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OAKLAND – California Attorney General Rob Bonta and the California Air Resources Board (CARB) today led a coalition of 22 attorneys general, as well as the cities of Los Angeles, New York City, Oakland, San Francisco, and San Jose, in support of the U.S. Environmental Protection Agency’s (EPA) proposal to restore California’s waiver under the Clean Air Act for its greenhouse gas and zero emission vehicle (ZEV) programs. The coalition also supports the EPA’s proposal to rescind its previous determination that Section 177 of the Clean Air Act does not authorize other states to adopt California’s greenhouse gas standards for passenger cars and light trucks. California’s standards, which already result in emissions reductions of hundreds of thousands of tons annually, are essential components of California's and other states' plans to fight climate change and protect public health.
“Putting cleaner cars on the road isn’t just some abstract tool in the fight against climate change. It has tangible benefits – right here, right now – for some of our most vulnerable communities,” said Attorney General Bonta. “California cities have some of the worst air quality in the nation, despite significant improvements in recent decades. What that means is millions of Californians are breathing dirty air and suffering from the resulting health consequences. That's unacceptable. As the People's Attorney, I'm committed to protecting communities that live at the intersection of poverty and pollution. I hope the EPA will be a partner in this effort – and move swiftly to reaffirm California’s longstanding authority to set its own vehicle emissions standards."
“California’s pioneering vehicle emissions standards have paved the way for states across the nation to clean the air, protect public health and foster breakthrough advancements for a new generation of vehicles,” said Governor Newsom. “The previous administration’s attack on California’s decades-long right to set its own standards is unprecedented, unscientific and cannot stand. California looks forward to working with the Biden Administration to get more zero-emission vehicles on the road with this critical tool to combat the climate crisis.”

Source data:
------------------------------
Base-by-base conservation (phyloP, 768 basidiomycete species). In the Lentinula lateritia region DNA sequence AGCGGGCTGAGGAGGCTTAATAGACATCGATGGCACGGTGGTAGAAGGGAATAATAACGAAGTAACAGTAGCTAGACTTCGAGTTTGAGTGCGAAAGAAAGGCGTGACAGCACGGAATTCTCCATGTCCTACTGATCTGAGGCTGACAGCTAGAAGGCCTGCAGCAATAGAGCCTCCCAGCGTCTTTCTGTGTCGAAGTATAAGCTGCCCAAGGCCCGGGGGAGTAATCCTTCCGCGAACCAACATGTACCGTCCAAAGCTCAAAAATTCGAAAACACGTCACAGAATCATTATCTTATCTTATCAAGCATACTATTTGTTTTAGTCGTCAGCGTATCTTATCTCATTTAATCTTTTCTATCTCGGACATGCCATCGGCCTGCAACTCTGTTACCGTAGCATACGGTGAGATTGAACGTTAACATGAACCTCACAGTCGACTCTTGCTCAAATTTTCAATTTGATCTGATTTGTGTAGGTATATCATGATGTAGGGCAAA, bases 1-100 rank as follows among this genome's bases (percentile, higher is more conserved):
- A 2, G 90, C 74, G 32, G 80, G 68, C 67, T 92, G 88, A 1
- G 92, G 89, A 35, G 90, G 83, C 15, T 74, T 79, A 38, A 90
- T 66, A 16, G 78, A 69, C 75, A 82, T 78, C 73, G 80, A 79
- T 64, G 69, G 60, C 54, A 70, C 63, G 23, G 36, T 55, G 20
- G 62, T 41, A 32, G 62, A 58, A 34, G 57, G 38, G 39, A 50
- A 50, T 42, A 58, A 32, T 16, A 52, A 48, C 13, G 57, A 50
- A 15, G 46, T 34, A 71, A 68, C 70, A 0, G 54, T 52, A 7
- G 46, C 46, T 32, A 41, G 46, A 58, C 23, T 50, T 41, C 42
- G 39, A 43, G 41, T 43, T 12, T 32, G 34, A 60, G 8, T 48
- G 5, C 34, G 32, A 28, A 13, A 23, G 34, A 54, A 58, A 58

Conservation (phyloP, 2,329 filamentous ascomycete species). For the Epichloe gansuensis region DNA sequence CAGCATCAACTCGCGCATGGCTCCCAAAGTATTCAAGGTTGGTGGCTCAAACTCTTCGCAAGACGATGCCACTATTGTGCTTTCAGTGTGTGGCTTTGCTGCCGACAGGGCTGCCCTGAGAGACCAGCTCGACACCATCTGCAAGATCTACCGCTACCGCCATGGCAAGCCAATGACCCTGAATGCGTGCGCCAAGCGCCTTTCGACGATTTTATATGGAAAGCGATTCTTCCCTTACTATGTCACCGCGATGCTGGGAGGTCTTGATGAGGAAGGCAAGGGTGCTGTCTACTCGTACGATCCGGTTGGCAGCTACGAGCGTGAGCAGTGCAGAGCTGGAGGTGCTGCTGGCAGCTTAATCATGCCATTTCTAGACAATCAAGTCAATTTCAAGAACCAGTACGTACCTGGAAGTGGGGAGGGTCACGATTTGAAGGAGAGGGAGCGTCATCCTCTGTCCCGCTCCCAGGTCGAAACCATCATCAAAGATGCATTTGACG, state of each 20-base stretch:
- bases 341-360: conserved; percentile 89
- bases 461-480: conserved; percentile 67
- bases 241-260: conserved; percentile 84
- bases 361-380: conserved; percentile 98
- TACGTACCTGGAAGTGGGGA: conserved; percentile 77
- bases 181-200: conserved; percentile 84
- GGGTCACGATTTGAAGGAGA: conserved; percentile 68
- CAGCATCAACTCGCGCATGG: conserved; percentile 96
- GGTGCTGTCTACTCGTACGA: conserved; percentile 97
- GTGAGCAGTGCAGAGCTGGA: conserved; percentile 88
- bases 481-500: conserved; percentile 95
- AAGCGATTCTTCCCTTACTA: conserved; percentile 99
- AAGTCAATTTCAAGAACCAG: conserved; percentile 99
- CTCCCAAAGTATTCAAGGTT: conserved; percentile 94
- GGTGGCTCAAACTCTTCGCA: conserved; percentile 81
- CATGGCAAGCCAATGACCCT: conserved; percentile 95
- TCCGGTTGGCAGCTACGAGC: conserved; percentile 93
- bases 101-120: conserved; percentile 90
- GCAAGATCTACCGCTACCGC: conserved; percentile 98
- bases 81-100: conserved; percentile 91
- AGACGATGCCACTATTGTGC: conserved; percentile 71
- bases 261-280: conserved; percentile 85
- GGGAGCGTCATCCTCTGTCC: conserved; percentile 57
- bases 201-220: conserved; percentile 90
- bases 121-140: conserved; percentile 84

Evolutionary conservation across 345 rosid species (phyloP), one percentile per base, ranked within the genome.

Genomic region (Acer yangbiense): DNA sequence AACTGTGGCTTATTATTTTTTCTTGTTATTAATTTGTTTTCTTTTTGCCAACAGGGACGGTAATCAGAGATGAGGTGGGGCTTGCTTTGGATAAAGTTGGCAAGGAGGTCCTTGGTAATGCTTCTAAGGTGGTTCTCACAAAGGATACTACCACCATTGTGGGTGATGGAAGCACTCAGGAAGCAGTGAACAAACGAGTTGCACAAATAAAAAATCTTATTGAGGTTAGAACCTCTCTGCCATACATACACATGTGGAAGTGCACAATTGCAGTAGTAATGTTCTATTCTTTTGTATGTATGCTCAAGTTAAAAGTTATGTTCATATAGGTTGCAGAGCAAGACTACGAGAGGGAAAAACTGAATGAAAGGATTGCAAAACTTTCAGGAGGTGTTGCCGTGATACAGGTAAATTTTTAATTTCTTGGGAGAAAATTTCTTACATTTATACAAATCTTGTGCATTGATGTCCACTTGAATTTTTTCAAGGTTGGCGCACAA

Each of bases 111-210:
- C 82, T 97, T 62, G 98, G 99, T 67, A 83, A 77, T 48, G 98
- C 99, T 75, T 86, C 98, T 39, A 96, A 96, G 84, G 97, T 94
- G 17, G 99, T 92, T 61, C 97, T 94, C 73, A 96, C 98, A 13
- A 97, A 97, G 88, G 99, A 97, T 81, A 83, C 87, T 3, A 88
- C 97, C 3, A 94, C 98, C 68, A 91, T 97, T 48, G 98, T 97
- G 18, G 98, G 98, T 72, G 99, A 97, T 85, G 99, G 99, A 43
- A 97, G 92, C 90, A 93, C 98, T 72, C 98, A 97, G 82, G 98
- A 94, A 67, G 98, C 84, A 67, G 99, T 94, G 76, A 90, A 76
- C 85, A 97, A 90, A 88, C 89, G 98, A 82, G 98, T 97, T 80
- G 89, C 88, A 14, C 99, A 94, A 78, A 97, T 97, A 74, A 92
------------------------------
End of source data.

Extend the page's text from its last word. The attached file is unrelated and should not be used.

“Against all scientific evidence, the Trump Administration took it upon itself to undermine California’s legal authority under the Clean Air Act to set state vehicle emission standards to address its pressing air pollution and climate challenges,” said CARB Chair Liane M. Randolph. “California’s standards were adopted in concert with the Obama Administration to help curb the worst impacts of climate change and protect public health, especially in overburdened communities. We urge the Biden Administration to move quickly to reverse U.S. EPA’s illegal action.”
Sixty years ago, California was a pioneer in adopting vehicle emission standards — long before any federal vehicle emission standards even existed. Since then, California has been granted more than 100 waivers, including in 2013 when the EPA granted California a waiver for its Advanced Clean Car program. Six years later, under the Trump Administration, the EPA withdrew California’s waiver to set its own greenhouse gas and ZEV standards, which a California-led coalition swiftly challenged in court. Litigation in that case is currently stayed to permit the current EPA to reconsider.
California’s clean car standards have been adopted by thirteen states, representing more than one-third of the U.S. automobile market, and are currently under consideration in a number of others. These standards, which have been implemented in some states for more than a decade, are essential components of state plans to reduce emissions and attain federally mandated National Ambient Air Quality Standards for particulate matter and ozone — two pollutants which cause significant adverse health impacts. According to CARB analysis, California’s Advanced Clean Car Program, of which it's greenhouse gas and ZEV standards are critical components, is expected to result in a 75% reduction in smog-forming pollution and a 40% reduction in greenhouse gas emissions for an average car sold in 2025, as compared to 2012 when the program was adopted. California's standards are not only crucial for reducing emissions now to mitigate the threats Californians face from climate change, including severe droughts and extreme wildfires — they also drive technological innovation that will enable deeper emissions reductions of all of these harmful pollutants in the future.
Attorney General Bonta and CARB Chair Randolph are joined by the attorneys general of Colorado, Connecticut, Delaware, Illinois, Maine, Maryland, Massachusetts, Michigan, Minnesota, Nevada, New Jersey, New Mexico, New York, North Carolina, Oregon, Pennsylvania, Vermont, Washington, Wisconsin, Hawaii, and the District of Columbia, as well as the cities of Los Angeles, New York City, Oakland, San Francisco, and San Jose.
A copy of the comment letter can be found here.